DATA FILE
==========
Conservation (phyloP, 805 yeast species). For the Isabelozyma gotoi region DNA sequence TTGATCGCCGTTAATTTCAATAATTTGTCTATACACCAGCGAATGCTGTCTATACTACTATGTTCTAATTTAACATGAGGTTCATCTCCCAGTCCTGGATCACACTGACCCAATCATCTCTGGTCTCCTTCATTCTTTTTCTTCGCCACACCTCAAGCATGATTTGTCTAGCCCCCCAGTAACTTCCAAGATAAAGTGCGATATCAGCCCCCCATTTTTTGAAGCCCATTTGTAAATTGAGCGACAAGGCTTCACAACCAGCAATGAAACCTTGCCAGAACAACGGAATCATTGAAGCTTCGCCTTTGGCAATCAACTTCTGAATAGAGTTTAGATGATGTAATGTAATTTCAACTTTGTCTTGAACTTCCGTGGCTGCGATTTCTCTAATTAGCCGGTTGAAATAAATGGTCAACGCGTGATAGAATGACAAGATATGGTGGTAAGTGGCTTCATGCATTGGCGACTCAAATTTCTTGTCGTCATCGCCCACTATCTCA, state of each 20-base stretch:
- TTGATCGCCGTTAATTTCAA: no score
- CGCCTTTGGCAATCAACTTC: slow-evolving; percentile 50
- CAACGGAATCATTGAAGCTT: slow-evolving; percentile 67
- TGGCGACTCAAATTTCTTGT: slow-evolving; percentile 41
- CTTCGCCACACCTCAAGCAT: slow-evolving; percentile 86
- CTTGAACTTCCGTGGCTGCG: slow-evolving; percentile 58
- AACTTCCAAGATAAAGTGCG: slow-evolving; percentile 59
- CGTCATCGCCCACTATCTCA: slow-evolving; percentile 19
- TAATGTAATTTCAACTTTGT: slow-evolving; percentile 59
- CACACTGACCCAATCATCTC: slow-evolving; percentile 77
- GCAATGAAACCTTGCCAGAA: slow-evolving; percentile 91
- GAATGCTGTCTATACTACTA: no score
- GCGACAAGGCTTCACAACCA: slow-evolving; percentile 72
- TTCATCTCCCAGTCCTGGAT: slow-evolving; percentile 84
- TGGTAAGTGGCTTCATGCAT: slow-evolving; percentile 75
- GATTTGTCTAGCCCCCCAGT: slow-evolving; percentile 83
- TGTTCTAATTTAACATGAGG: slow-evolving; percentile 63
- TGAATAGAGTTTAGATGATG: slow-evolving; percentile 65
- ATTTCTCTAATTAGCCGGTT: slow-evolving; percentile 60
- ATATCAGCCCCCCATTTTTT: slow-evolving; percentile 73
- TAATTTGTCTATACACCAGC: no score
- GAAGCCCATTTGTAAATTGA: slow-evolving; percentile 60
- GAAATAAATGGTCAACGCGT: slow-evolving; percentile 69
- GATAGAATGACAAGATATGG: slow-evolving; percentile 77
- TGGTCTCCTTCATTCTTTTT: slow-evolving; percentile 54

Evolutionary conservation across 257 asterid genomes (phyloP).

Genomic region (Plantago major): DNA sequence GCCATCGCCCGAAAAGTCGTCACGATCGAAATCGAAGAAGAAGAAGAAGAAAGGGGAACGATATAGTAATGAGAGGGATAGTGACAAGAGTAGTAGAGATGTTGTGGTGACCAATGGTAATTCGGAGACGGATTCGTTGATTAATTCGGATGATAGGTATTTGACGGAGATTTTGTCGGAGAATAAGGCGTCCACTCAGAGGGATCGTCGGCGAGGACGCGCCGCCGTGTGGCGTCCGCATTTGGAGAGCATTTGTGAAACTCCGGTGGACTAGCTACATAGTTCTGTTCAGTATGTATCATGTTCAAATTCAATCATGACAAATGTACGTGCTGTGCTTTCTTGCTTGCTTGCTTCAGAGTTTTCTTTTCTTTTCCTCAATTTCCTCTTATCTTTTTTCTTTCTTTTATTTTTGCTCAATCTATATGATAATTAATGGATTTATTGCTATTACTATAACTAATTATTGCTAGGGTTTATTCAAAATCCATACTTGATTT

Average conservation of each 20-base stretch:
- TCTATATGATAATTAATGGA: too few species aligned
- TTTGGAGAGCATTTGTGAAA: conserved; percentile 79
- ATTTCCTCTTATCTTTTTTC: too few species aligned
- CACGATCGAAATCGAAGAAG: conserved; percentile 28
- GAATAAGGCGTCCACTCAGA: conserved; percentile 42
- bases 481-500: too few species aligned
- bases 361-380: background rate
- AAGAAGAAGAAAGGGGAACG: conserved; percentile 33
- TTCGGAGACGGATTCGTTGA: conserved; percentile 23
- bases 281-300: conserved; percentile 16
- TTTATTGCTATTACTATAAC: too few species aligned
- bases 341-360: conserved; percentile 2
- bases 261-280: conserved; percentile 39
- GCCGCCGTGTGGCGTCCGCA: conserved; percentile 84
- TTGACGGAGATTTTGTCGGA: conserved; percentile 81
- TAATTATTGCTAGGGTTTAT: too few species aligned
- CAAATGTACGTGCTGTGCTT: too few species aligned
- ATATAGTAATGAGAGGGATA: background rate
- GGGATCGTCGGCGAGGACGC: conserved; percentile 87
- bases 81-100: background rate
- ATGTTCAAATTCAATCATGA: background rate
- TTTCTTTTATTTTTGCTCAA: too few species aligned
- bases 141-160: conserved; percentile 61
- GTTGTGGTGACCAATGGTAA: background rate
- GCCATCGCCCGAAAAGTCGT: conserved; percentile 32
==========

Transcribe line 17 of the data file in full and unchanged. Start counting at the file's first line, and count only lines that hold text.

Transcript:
- GATTTGTCTAGCCCCCCAGT: slow-evolving; percentile 83